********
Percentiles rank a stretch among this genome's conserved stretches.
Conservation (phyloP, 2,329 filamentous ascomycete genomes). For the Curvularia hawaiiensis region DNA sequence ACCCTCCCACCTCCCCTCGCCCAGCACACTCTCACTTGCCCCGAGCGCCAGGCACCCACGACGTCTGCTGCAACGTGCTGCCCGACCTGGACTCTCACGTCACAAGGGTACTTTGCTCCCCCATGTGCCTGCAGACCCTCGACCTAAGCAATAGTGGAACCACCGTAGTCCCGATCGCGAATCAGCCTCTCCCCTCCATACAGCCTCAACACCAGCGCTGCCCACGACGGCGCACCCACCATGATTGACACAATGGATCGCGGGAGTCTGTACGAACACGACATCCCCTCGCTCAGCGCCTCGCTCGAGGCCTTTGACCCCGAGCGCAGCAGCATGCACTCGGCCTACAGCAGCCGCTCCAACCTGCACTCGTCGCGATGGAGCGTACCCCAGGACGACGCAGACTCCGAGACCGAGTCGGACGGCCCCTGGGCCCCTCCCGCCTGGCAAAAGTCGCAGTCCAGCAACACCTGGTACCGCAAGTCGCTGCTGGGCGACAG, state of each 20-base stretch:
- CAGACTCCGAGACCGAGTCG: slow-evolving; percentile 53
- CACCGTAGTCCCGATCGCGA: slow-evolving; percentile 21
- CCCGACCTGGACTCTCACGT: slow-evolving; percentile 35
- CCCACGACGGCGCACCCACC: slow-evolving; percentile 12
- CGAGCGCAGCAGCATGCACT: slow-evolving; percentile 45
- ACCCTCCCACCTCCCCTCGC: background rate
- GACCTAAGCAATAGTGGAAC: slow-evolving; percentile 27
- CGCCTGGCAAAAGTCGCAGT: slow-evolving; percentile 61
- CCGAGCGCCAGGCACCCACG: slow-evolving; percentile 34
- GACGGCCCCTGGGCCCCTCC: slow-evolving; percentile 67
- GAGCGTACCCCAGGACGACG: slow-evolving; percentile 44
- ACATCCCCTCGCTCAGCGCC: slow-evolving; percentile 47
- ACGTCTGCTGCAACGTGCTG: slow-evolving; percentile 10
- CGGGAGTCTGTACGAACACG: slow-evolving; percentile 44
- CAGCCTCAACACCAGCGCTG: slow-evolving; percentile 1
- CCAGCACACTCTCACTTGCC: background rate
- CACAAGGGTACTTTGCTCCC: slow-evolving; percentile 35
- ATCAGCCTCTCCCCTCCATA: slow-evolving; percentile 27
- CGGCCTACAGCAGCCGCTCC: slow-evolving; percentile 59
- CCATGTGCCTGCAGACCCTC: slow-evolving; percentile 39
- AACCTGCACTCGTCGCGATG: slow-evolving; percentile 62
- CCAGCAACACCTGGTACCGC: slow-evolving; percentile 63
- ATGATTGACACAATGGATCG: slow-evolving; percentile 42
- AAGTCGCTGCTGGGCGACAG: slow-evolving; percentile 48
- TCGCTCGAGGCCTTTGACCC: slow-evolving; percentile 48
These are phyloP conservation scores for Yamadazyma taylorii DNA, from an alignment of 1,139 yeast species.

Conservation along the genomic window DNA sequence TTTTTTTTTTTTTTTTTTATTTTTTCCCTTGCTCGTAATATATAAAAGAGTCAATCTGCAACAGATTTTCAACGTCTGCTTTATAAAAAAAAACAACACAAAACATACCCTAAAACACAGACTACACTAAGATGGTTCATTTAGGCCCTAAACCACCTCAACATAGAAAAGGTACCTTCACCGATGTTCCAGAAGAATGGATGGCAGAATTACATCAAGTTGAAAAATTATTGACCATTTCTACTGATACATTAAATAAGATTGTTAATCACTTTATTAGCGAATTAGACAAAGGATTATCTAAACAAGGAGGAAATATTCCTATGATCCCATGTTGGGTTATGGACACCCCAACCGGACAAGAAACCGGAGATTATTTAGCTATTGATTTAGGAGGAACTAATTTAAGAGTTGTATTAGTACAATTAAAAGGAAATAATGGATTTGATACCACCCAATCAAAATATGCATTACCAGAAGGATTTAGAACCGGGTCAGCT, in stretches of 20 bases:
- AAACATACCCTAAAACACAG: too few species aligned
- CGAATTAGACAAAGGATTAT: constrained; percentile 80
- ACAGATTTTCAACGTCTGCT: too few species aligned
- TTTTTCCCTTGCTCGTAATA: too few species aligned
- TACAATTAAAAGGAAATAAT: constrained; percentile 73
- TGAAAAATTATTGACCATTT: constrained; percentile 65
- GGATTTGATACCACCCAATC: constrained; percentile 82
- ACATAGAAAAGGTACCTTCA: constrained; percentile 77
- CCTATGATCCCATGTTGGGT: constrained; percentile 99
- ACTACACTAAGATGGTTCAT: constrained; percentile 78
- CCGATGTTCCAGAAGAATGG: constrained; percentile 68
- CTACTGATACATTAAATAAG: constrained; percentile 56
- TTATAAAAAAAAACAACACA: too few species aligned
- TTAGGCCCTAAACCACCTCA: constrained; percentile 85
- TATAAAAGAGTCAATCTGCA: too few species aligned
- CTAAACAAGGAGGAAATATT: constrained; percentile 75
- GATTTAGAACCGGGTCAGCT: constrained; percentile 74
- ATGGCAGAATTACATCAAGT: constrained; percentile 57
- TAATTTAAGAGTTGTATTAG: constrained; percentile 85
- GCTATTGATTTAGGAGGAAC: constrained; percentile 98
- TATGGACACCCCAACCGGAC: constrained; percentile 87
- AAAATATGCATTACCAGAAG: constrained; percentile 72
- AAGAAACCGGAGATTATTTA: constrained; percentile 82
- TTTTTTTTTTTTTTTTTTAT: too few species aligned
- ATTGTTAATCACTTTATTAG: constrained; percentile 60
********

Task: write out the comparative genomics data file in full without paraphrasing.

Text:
Percentiles rank a stretch among this genome's conserved stretches.
Conservation (phyloP, 2,329 filamentous ascomycete genomes). For the Curvularia hawaiiensis region DNA sequence ACCCTCCCACCTCCCCTCGCCCAGCACACTCTCACTTGCCCCGAGCGCCAGGCACCCACGACGTCTGCTGCAACGTGCTGCCCGACCTGGACTCTCACGTCACAAGGGTACTTTGCTCCCCCATGTGCCTGCAGACCCTCGACCTAAGCAATAGTGGAACCACCGTAGTCCCGATCGCGAATCAGCCTCTCCCCTCCATACAGCCTCAACACCAGCGCTGCCCACGACGGCGCACCCACCATGATTGACACAATGGATCGCGGGAGTCTGTACGAACACGACATCCCCTCGCTCAGCGCCTCGCTCGAGGCCTTTGACCCCGAGCGCAGCAGCATGCACTCGGCCTACAGCAGCCGCTCCAACCTGCACTCGTCGCGATGGAGCGTACCCCAGGACGACGCAGACTCCGAGACCGAGTCGGACGGCCCCTGGGCCCCTCCCGCCTGGCAAAAGTCGCAGTCCAGCAACACCTGGTACCGCAAGTCGCTGCTGGGCGACAG, state of each 20-base stretch:
- CAGACTCCGAGACCGAGTCG: slow-evolving; percentile 53
- CACCGTAGTCCCGATCGCGA: slow-evolving; percentile 21
- CCCGACCTGGACTCTCACGT: slow-evolving; percentile 35
- CCCACGACGGCGCACCCACC: slow-evolving; percentile 12
- CGAGCGCAGCAGCATGCACT: slow-evolving; percentile 45
- ACCCTCCCACCTCCCCTCGC: background rate
- GACCTAAGCAATAGTGGAAC: slow-evolving; percentile 27
- CGCCTGGCAAAAGTCGCAGT: slow-evolving; percentile 61
- CCGAGCGCCAGGCACCCACG: slow-evolving; percentile 34
- GACGGCCCCTGGGCCCCTCC: slow-evolving; percentile 67
- GAGCGTACCCCAGGACGACG: slow-evolving; percentile 44
- ACATCCCCTCGCTCAGCGCC: slow-evolving; percentile 47
- ACGTCTGCTGCAACGTGCTG: slow-evolving; percentile 10
- CGGGAGTCTGTACGAACACG: slow-evolving; percentile 44
- CAGCCTCAACACCAGCGCTG: slow-evolving; percentile 1
- CCAGCACACTCTCACTTGCC: background rate
- CACAAGGGTACTTTGCTCCC: slow-evolving; percentile 35
- ATCAGCCTCTCCCCTCCATA: slow-evolving; percentile 27
- CGGCCTACAGCAGCCGCTCC: slow-evolving; percentile 59
- CCATGTGCCTGCAGACCCTC: slow-evolving; percentile 39
- AACCTGCACTCGTCGCGATG: slow-evolving; percentile 62
- CCAGCAACACCTGGTACCGC: slow-evolving; percentile 63
- ATGATTGACACAATGGATCG: slow-evolving; percentile 42
- AAGTCGCTGCTGGGCGACAG: slow-evolving; percentile 48
- TCGCTCGAGGCCTTTGACCC: slow-evolving; percentile 48
These are phyloP conservation scores for Yamadazyma taylorii DNA, from an alignment of 1,139 yeast species.

Conservation along the genomic window DNA sequence TTTTTTTTTTTTTTTTTTATTTTTTCCCTTGCTCGTAATATATAAAAGAGTCAATCTGCAACAGATTTTCAACGTCTGCTTTATAAAAAAAAACAACACAAAACATACCCTAAAACACAGACTACACTAAGATGGTTCATTTAGGCCCTAAACCACCTCAACATAGAAAAGGTACCTTCACCGATGTTCCAGAAGAATGGATGGCAGAATTACATCAAGTTGAAAAATTATTGACCATTTCTACTGATACATTAAATAAGATTGTTAATCACTTTATTAGCGAATTAGACAAAGGATTATCTAAACAAGGAGGAAATATTCCTATGATCCCATGTTGGGTTATGGACACCCCAACCGGACAAGAAACCGGAGATTATTTAGCTATTGATTTAGGAGGAACTAATTTAAGAGTTGTATTAGTACAATTAAAAGGAAATAATGGATTTGATACCACCCAATCAAAATATGCATTACCAGAAGGATTTAGAACCGGGTCAGCT, in stretches of 20 bases:
- AAACATACCCTAAAACACAG: too few species aligned
- CGAATTAGACAAAGGATTAT: constrained; percentile 80
- ACAGATTTTCAACGTCTGCT: too few species aligned
- TTTTTCCCTTGCTCGTAATA: too few species aligned
- TACAATTAAAAGGAAATAAT: constrained; percentile 73
- TGAAAAATTATTGACCATTT: constrained; percentile 65
- GGATTTGATACCACCCAATC: constrained; percentile 82
- ACATAGAAAAGGTACCTTCA: constrained; percentile 77
- CCTATGATCCCATGTTGGGT: constrained; percentile 99
- ACTACACTAAGATGGTTCAT: constrained; percentile 78
- CCGATGTTCCAGAAGAATGG: constrained; percentile 68
- CTACTGATACATTAAATAAG: constrained; percentile 56
- TTATAAAAAAAAACAACACA: too few species aligned
- TTAGGCCCTAAACCACCTCA: constrained; percentile 85
- TATAAAAGAGTCAATCTGCA: too few species aligned
- CTAAACAAGGAGGAAATATT: constrained; percentile 75
- GATTTAGAACCGGGTCAGCT: constrained; percentile 74
- ATGGCAGAATTACATCAAGT: constrained; percentile 57
- TAATTTAAGAGTTGTATTAG: constrained; percentile 85
- GCTATTGATTTAGGAGGAAC: constrained; percentile 98
- TATGGACACCCCAACCGGAC: constrained; percentile 87
- AAAATATGCATTACCAGAAG: constrained; percentile 72
- AAGAAACCGGAGATTATTTA: constrained; percentile 82
- TTTTTTTTTTTTTTTTTTAT: too few species aligned
- ATTGTTAATCACTTTATTAG: constrained; percentile 60